On the album artwork, the eye represents this governing force, always aware and ever-present. The vortex or black hole in the eye, represents the recycling of matter and energy into reality, which is represented by the trees or natural elements in the picture. The eye is also crying stars or stardust, which can be interpreted in many different ways. Personally, I imagined this as the melancholy toward what these creations have become but with the knowing that eventually, it will all be recycled back into a different, or perhaps better state of existence. Like emotional Entropy on a cosmic scale. Which is paradoxical, because emotion is not a factor in creation matter. It is however a factor in how we, the creations, create our own reality. Deep stuff, man.

Besides being the singer in Draconian, you play in two different musical projects called LOR3L3I and ISON. Would you like to introduce LOR3L3I a bit and do you have any updates about a new release?

Before I joined Draconian, I was off in my own world doing LOR3L3I. I can only describe it as a platform to create what needs to come out of me. Calling it a solo project, would not do it justice, because in some weird multi-dimensional way, I do not feel like I’m doing it on my own. I am a lucid dreamer or astral experiencer and some of the themes of these songs, would come to me as vivid encounters outside of this reality. I sometimes wake up with words in my head that I have no idea how they could ever fit to my lifetime or frame of reference. I feel deeply connected to them, with no relation to my current life. So this project will always be with me, until I pass on or until whatever explainable communication from hell knows where, ends.

I’m in a continuum of creating music, but sometimes I feel that these songs are so personal, that I become vulnerable upon releasing them to the ears of others. I can’t always explain it to people and this has made me reluctant to just pump out music. I do however plan to release something this year. I have many distractions in my life and the personal journey often seems to take back seat, but I have already put together a few songs for an album in 2016. I just need a little kick in the ass.

ISON, instead, sees you and Daniel Änghede collaborating together in a whole different musical dimension. If you should introduce ISON to a new listener, which words would you use?

ISON is a product of two people with a taste for dark, bassy, atmospheric and noisy music. With a dash of melody and a love for the cosmos. It’s a fusion of all the music genres we don’t get away with doing in our ‘main bands’, but really love to listen to. Mostly Post-Rock, Black Metal, Shoegaze, Drone, Stoner Doom and some Electronic vibes. I still cannot come up with one label for what ISON is, but it is droney and cosmic, hence our debut EP title “Cosmic Drone”. I’ve seen some refer to it as ‘Black-Gaze’, but to me that just sounds kinda hipster. Mind you, we’re hipster approved. Meh.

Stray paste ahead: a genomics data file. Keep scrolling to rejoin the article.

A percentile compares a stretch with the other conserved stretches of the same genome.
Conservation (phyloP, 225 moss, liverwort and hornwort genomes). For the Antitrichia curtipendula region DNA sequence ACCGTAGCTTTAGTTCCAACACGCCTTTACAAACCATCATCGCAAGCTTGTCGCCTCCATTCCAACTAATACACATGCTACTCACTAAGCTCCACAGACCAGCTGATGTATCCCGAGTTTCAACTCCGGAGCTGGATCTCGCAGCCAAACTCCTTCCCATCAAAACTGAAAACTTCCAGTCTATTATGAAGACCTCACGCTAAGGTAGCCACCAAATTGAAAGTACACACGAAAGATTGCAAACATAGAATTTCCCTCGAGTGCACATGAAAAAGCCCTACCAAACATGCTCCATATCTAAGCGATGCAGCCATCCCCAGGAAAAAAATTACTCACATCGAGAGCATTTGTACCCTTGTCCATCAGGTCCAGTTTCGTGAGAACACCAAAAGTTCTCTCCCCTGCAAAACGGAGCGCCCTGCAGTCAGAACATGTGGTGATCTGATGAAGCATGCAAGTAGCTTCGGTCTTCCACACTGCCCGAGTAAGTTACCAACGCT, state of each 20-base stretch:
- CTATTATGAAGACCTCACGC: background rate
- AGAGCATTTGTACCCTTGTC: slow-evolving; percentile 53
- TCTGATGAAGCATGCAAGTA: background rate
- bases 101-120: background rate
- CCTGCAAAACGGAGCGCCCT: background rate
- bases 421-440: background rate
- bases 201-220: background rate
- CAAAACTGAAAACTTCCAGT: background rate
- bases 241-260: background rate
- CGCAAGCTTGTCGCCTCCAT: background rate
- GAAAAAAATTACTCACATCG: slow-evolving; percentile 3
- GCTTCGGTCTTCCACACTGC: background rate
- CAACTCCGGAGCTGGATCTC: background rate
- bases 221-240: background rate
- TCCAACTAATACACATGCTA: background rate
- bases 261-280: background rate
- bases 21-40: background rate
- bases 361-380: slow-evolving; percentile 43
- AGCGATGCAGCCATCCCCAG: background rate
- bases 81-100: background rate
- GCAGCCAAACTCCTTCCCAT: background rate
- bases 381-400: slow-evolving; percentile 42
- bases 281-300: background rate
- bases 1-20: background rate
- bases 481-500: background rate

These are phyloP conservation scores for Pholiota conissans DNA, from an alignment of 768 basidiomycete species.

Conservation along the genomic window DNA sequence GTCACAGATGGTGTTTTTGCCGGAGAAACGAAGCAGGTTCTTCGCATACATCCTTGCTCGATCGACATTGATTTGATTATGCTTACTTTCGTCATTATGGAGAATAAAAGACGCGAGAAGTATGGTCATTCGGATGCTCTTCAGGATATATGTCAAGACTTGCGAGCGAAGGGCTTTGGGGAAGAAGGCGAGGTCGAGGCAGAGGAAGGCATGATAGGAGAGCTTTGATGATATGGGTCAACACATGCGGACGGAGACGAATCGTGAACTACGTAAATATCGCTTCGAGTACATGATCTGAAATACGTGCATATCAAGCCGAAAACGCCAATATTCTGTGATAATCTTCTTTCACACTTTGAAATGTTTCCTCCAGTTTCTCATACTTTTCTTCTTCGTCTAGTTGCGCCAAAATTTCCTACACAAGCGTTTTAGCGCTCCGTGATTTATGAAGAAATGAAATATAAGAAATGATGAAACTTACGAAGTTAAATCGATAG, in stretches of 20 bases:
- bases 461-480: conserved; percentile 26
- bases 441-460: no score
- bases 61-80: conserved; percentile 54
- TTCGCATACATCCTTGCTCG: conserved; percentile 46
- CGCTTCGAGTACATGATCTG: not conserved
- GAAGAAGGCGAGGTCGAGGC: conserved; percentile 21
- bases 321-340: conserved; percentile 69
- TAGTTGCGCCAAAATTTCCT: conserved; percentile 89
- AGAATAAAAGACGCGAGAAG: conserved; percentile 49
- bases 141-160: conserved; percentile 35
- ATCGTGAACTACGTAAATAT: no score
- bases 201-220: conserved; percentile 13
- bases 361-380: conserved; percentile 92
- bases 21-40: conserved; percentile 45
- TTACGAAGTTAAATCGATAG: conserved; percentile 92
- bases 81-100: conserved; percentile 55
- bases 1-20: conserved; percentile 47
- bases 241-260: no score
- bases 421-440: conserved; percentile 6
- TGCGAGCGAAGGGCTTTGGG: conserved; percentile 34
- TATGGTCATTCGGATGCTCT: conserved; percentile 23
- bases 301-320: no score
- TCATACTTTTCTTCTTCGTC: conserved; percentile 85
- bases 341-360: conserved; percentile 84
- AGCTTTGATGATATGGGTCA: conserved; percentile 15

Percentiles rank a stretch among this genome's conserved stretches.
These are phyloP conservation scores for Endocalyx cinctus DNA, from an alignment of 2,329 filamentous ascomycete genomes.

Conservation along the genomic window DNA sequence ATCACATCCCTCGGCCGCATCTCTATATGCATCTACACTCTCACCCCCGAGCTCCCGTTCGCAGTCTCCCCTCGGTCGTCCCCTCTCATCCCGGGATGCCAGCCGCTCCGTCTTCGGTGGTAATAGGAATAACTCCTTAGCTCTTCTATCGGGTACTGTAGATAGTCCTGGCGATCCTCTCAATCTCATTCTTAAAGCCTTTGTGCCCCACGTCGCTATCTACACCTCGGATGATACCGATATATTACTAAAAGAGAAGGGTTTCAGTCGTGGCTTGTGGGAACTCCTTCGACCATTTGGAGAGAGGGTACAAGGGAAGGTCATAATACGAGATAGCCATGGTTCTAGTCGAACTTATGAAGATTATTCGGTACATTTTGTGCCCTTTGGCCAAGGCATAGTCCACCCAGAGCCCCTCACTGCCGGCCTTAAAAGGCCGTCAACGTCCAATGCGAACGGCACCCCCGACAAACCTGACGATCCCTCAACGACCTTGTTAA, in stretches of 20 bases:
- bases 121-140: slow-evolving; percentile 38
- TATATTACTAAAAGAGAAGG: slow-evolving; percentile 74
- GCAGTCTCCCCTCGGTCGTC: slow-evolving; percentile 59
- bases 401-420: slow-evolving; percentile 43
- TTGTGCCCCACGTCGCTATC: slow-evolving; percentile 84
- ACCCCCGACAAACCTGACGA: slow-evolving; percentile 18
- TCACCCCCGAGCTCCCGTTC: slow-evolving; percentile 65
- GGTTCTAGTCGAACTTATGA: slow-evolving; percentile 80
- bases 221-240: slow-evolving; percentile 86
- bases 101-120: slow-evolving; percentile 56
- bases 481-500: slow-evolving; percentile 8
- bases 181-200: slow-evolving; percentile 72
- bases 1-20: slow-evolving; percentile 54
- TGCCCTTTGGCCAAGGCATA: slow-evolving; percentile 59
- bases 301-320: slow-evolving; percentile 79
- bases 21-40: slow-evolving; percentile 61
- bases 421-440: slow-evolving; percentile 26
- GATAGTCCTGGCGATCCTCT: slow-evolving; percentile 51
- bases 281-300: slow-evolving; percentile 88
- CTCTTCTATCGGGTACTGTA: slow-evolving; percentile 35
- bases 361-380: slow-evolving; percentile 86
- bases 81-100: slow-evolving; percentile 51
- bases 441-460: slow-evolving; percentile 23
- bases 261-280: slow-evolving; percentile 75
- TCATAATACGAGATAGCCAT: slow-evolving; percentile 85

Back in 2015, ISON published (and it’s already sold out) its debut EP called “Cosmic Drone”. Would you like to spend a couple of words about its creation and more importantly, what have you got up your sleeve next?

I think this project reflects more of my own soul and preferred range of singing, so I’m quite excited about doing our next release. We are about to drop a vinyl release of “Cosmic Drone” via Sound Devastation Records in the coming weeks and toying with the idea of doing a second print of the CD. Since the release was DIY with very little finance or promotion, we did not expect to sell everything so fast. With this in mind, we won’t underestimate the power of the listening community in the future.

Here at the ISON base, our second EP is already in the works. It was exactly one year ago we started with the first one, so we are eager to keep the momentum. Some of the new songs already have my heart soaring and my mind far our in outer-space. I literally cannot wait to get back in our studio. It’s located inside a power-plant in a mountain, with no cellphone reception or wi-fi. The perfect, undisturbed setting for escaping the world to create art.

What are the next plans for Draconian in terms of touring and promotion?

Far as I know, we have an EU tour coming up in Feb/March, as well as a bunch of shows all over the map – Greece, Israel, Ukraine, Romania with talks of UK, Portugal and the Andromeda Galaxy. For the love of all things, we need to play Mexico, so someone please make that happen. One major thing to look out for in the coming week or so, is our music video for “Stellar Tombs” by Bowen Staines. It’s going to be epic. Quite a nice way to kick of the year, I’d say. There are also some murmurs about an EP later this year, but I have to give you generic evasive answers until we get the green light, heh. It will be a busy year for Draconian so let’s hope the ongoing Apocalypse doesn´t f**k it up.

 

 

Links

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twitter.com/draconianhorde

draconian.se